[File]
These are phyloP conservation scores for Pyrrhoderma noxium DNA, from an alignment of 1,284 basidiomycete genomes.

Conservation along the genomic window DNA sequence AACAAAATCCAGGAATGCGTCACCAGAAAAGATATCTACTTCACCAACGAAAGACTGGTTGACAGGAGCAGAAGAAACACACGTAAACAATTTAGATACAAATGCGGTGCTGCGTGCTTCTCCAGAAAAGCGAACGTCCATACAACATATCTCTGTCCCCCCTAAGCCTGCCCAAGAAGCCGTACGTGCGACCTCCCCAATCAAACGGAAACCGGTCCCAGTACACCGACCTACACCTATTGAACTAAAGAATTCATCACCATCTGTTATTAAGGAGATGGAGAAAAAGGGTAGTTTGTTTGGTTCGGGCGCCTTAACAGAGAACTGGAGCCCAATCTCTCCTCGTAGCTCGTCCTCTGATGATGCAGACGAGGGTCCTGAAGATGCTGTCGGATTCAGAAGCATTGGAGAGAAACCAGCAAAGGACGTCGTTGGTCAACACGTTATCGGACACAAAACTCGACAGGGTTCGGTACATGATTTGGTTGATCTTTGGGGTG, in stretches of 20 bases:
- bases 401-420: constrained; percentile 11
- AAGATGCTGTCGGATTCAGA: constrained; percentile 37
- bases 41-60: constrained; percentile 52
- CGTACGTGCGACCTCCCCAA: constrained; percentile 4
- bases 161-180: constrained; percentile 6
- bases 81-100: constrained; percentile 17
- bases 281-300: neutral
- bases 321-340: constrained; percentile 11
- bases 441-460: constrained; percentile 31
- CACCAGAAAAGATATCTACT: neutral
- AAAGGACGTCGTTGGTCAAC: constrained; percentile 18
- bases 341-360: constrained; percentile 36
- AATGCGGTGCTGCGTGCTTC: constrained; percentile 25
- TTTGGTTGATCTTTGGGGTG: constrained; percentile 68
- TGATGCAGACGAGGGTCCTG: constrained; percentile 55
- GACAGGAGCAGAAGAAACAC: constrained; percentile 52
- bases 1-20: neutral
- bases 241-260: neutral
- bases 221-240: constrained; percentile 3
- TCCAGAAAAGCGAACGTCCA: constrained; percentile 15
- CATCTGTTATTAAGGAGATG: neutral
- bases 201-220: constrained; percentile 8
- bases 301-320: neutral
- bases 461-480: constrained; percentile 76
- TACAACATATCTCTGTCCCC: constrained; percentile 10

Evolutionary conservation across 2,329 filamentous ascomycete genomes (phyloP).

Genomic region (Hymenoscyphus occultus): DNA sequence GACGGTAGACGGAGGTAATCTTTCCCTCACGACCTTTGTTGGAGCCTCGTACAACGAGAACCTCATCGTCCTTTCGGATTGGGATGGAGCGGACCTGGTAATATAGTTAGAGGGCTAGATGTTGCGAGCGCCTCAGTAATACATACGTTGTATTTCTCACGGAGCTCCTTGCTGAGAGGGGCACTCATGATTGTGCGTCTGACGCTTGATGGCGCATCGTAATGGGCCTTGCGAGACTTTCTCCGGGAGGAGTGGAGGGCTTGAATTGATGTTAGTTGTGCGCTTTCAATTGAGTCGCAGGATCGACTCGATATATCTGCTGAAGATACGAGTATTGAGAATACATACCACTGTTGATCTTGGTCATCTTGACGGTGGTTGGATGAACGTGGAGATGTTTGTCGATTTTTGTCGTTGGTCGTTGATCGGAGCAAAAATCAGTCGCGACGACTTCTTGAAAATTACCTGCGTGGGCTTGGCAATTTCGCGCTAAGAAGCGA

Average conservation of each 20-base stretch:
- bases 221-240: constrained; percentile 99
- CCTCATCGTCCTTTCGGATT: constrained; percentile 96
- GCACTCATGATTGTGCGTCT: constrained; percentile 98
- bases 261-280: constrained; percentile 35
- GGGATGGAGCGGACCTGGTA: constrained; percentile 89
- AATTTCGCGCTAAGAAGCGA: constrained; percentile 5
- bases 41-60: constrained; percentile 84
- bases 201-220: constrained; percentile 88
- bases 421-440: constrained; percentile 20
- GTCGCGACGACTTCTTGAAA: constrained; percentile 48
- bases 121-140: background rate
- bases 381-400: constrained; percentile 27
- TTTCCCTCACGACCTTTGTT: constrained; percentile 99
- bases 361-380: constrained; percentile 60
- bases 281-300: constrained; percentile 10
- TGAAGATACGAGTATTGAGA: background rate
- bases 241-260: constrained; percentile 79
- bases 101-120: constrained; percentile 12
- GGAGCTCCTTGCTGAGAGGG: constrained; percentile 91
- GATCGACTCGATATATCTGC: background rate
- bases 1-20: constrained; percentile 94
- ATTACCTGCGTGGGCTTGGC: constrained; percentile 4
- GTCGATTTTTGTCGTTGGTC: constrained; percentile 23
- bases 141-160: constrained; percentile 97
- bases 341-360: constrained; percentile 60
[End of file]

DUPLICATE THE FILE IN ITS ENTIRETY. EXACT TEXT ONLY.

These are phyloP conservation scores for Pyrrhoderma noxium DNA, from an alignment of 1,284 basidiomycete genomes.

Conservation along the genomic window DNA sequence AACAAAATCCAGGAATGCGTCACCAGAAAAGATATCTACTTCACCAACGAAAGACTGGTTGACAGGAGCAGAAGAAACACACGTAAACAATTTAGATACAAATGCGGTGCTGCGTGCTTCTCCAGAAAAGCGAACGTCCATACAACATATCTCTGTCCCCCCTAAGCCTGCCCAAGAAGCCGTACGTGCGACCTCCCCAATCAAACGGAAACCGGTCCCAGTACACCGACCTACACCTATTGAACTAAAGAATTCATCACCATCTGTTATTAAGGAGATGGAGAAAAAGGGTAGTTTGTTTGGTTCGGGCGCCTTAACAGAGAACTGGAGCCCAATCTCTCCTCGTAGCTCGTCCTCTGATGATGCAGACGAGGGTCCTGAAGATGCTGTCGGATTCAGAAGCATTGGAGAGAAACCAGCAAAGGACGTCGTTGGTCAACACGTTATCGGACACAAAACTCGACAGGGTTCGGTACATGATTTGGTTGATCTTTGGGGTG, in stretches of 20 bases:
- bases 401-420: constrained; percentile 11
- AAGATGCTGTCGGATTCAGA: constrained; percentile 37
- bases 41-60: constrained; percentile 52
- CGTACGTGCGACCTCCCCAA: constrained; percentile 4
- bases 161-180: constrained; percentile 6
- bases 81-100: constrained; percentile 17
- bases 281-300: neutral
- bases 321-340: constrained; percentile 11
- bases 441-460: constrained; percentile 31
- CACCAGAAAAGATATCTACT: neutral
- AAAGGACGTCGTTGGTCAAC: constrained; percentile 18
- bases 341-360: constrained; percentile 36
- AATGCGGTGCTGCGTGCTTC: constrained; percentile 25
- TTTGGTTGATCTTTGGGGTG: constrained; percentile 68
- TGATGCAGACGAGGGTCCTG: constrained; percentile 55
- GACAGGAGCAGAAGAAACAC: constrained; percentile 52
- bases 1-20: neutral
- bases 241-260: neutral
- bases 221-240: constrained; percentile 3
- TCCAGAAAAGCGAACGTCCA: constrained; percentile 15
- CATCTGTTATTAAGGAGATG: neutral
- bases 201-220: constrained; percentile 8
- bases 301-320: neutral
- bases 461-480: constrained; percentile 76
- TACAACATATCTCTGTCCCC: constrained; percentile 10

Evolutionary conservation across 2,329 filamentous ascomycete genomes (phyloP).

Genomic region (Hymenoscyphus occultus): DNA sequence GACGGTAGACGGAGGTAATCTTTCCCTCACGACCTTTGTTGGAGCCTCGTACAACGAGAACCTCATCGTCCTTTCGGATTGGGATGGAGCGGACCTGGTAATATAGTTAGAGGGCTAGATGTTGCGAGCGCCTCAGTAATACATACGTTGTATTTCTCACGGAGCTCCTTGCTGAGAGGGGCACTCATGATTGTGCGTCTGACGCTTGATGGCGCATCGTAATGGGCCTTGCGAGACTTTCTCCGGGAGGAGTGGAGGGCTTGAATTGATGTTAGTTGTGCGCTTTCAATTGAGTCGCAGGATCGACTCGATATATCTGCTGAAGATACGAGTATTGAGAATACATACCACTGTTGATCTTGGTCATCTTGACGGTGGTTGGATGAACGTGGAGATGTTTGTCGATTTTTGTCGTTGGTCGTTGATCGGAGCAAAAATCAGTCGCGACGACTTCTTGAAAATTACCTGCGTGGGCTTGGCAATTTCGCGCTAAGAAGCGA

Average conservation of each 20-base stretch:
- bases 221-240: constrained; percentile 99
- CCTCATCGTCCTTTCGGATT: constrained; percentile 96
- GCACTCATGATTGTGCGTCT: constrained; percentile 98
- bases 261-280: constrained; percentile 35
- GGGATGGAGCGGACCTGGTA: constrained; percentile 89
- AATTTCGCGCTAAGAAGCGA: constrained; percentile 5
- bases 41-60: constrained; percentile 84
- bases 201-220: constrained; percentile 88
- bases 421-440: constrained; percentile 20
- GTCGCGACGACTTCTTGAAA: constrained; percentile 48
- bases 121-140: background rate
- bases 381-400: constrained; percentile 27
- TTTCCCTCACGACCTTTGTT: constrained; percentile 99
- bases 361-380: constrained; percentile 60
- bases 281-300: constrained; percentile 10
- TGAAGATACGAGTATTGAGA: background rate
- bases 241-260: constrained; percentile 79
- bases 101-120: constrained; percentile 12
- GGAGCTCCTTGCTGAGAGGG: constrained; percentile 91
- GATCGACTCGATATATCTGC: background rate
- bases 1-20: constrained; percentile 94
- ATTACCTGCGTGGGCTTGGC: constrained; percentile 4
- GTCGATTTTTGTCGTTGGTC: constrained; percentile 23
- bases 141-160: constrained; percentile 97
- bases 341-360: constrained; percentile 60